Guillermo Kuitca (Buenos Aires, 1961) is one of the most internationally renowned, contemporary Argentine artists. When he was only thirteen years old he held his first solo exhibition at the Lirolay Gallery in Buenos Aires, although his artistic maturity begins in the Eighties.
Sonia Becce, curator of this exhibition along with Paul Herkenhoff, refers in the catalogue to the curious circumstance of "inverted exile" in Kuitca, alluding that the artist lives and produces entirely in Buenos Aires but exhibits his work outside his country. Since 1986 Kuitca's work has never been displayed in his hometown, a fact which is now corrected with this touring exhibition at the Museo de Arte Latinoamericano de Buenos Aires (MALBA).
His influence of psychoanalysis, coming from his mother’s side, Wagner’s music, Judaism, the work of Pina Bausch or Borges’ literature make up some of the more or less implicit references to his work that interacts with the production of artists such as Anselm Kiefer or Gerhard Richter regarding powerful paintings.
This exhibition at the Palacio de Velázquez reviews his career from 1982 until the date of some of his most important series such as: Nadie olvida nada, El mar dulce, Si yo fuera el invierno mismo, La Tablada Suite, The Ring and Siete últimas canciones. In addition, the exhibition includes the Argentinian artist’s apartment floors which he often repeats throughout his career, in addition to his maps of cities and roads. Together with paintings, a collection of drawings are displayed that sometimes act as a counterpoint and others as a prelude to the pieces being exhibited.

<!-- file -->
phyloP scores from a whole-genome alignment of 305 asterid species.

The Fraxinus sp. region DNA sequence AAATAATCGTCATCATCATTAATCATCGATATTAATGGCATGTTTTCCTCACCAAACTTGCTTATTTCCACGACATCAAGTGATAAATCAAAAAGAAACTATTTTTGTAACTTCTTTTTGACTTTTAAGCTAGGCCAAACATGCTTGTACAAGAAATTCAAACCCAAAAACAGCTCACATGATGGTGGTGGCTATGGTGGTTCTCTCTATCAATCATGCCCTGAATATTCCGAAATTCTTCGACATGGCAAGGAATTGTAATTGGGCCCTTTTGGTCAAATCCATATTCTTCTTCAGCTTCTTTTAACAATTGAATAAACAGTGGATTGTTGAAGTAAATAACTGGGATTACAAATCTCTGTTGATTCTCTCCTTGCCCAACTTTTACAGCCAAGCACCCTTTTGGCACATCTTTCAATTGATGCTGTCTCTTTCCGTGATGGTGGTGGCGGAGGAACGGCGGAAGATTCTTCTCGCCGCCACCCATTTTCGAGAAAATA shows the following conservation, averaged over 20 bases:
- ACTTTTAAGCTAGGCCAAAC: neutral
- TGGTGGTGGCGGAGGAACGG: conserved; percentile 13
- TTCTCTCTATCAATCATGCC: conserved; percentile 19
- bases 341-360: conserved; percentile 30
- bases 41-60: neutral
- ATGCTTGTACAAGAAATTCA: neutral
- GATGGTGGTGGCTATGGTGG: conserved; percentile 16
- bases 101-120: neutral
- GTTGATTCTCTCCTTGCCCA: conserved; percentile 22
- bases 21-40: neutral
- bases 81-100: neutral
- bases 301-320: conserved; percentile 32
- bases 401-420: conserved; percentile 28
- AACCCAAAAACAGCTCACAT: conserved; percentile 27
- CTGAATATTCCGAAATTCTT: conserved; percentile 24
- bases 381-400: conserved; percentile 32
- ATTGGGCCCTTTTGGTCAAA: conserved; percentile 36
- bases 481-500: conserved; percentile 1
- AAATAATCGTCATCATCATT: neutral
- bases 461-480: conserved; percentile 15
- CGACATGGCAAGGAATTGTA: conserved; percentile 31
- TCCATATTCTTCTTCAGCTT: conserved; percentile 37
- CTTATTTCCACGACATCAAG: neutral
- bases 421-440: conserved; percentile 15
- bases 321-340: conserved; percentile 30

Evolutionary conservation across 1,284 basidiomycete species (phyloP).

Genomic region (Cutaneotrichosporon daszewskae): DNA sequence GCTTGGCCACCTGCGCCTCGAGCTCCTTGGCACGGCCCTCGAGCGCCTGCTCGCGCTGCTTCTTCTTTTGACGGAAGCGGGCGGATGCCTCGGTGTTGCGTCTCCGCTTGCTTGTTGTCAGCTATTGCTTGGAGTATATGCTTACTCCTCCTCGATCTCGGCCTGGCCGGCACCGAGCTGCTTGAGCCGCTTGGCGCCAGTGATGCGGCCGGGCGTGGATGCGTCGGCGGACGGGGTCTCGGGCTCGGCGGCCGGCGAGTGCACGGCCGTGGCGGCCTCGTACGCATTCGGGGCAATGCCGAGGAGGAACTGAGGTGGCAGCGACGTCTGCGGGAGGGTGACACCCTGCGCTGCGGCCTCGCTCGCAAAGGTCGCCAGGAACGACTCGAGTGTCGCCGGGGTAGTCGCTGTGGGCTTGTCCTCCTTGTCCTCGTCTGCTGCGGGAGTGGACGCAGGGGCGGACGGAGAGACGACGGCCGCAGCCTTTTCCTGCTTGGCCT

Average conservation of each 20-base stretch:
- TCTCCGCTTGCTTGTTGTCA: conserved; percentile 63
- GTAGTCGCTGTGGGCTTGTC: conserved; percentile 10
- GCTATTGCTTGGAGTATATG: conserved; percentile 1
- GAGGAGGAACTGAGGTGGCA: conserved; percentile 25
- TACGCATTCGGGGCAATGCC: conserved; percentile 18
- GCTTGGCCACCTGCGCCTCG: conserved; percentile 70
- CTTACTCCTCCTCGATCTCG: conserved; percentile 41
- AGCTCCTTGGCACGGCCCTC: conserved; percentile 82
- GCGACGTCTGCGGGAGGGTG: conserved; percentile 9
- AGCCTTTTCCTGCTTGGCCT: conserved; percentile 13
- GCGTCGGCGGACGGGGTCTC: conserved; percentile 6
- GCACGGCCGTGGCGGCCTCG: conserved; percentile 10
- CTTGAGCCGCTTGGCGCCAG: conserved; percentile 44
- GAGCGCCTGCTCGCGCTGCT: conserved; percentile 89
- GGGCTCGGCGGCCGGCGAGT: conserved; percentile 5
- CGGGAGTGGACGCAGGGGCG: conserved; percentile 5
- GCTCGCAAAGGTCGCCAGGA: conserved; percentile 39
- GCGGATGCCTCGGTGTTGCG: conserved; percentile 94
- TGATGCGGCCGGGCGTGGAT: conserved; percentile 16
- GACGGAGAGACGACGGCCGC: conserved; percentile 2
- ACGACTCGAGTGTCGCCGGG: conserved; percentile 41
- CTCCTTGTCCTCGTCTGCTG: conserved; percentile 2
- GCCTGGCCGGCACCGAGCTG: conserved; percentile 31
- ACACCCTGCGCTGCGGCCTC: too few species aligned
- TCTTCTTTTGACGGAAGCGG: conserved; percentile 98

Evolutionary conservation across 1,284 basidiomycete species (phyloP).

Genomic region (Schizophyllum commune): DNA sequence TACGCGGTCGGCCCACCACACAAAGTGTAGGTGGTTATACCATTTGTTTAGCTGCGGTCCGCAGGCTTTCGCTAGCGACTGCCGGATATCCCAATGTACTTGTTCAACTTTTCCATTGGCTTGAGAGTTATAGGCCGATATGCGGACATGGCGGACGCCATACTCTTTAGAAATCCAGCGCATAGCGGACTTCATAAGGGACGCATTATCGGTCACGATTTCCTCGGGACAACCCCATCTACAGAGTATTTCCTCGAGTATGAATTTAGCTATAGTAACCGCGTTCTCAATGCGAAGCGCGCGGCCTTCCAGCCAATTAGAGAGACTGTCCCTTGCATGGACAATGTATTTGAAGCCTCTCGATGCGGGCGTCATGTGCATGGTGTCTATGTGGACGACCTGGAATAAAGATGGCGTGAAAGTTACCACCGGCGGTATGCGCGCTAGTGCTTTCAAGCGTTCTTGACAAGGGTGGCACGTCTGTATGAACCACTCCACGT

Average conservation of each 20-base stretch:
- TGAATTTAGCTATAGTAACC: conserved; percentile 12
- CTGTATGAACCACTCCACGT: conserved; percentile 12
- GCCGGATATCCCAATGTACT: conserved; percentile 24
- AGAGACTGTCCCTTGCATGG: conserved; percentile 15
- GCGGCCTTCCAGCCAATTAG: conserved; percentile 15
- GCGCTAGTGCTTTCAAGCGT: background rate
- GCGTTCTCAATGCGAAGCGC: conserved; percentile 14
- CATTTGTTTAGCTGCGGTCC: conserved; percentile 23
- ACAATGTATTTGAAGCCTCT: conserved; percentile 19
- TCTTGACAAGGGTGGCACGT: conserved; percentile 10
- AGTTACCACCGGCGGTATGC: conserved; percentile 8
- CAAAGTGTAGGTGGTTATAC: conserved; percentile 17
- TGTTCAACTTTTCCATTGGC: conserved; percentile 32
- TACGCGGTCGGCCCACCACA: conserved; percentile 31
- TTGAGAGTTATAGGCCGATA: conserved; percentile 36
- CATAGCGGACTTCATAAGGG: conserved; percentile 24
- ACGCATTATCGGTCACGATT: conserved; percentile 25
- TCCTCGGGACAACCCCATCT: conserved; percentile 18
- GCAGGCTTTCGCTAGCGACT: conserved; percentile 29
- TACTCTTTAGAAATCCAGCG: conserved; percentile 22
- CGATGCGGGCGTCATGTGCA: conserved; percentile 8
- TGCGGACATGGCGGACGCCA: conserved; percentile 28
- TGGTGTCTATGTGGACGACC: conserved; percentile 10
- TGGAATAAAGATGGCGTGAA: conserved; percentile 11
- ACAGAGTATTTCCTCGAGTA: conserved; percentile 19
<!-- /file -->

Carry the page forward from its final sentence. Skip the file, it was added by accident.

The tour starts with Nadie olvida nada (1982) where Kuitca uses the doors, windows and furniture of his study as media for his paintings. In these works the bed appears as a paradigmatic spatial unit. The space destined for birth and death, sex and sleep largely structures the Argentine artist’s work, it is a recurring motif in his production. The bed sometimes works as a sign of human presence and other times helps quantify individuals. This motif even becomes the support of his painting and for one huge installation made up of fifty mattresses on which Kuitca has represented road maps.
In the artist's creative process there is a subjective view of what is next, from the interior of a room, he progressively moves further back, from the bedroom to the apartment, from there to the lobby, from the lobby to the building, from the building to the city and to the country, up to even the cosmos, a distance that is made through the years. Related to this is the representation of stadia, prisons or halls such as: the Colón theatre, La Scala, Carnegie Hall, Metropolitan Opera House, the Liceo and Covent Garden. This means the transition from showing the scene to exhibiting to the spectator, or to their absence, as Kuitca abandons the representation of the human figure with the Siete últimas canciones series.
Kuitca has worked as a set designer in various productions where he has played with the same spatiality present in his paintings. One of the last, displayed in this exhibition, is Terminal (2000) accompanied by Trauerspiel (2001), two versions of the same motif: the luggage conveyor belt at an airport. In its surroundings, space is annulled by a ghostly emptiness which leaves the conveyor belt luggage-less and weightless in the centre of the imposing composition. Terminal and tragedy (trauerspiel in German) are linked together, as was done in the series The Ring dedicated to Richard Wagner and equally present in this exhibition.
MALBA. Colección Constantini, Buenos Aires (6 June - 18 August, 2003)
Reina Sofia Museum's Publications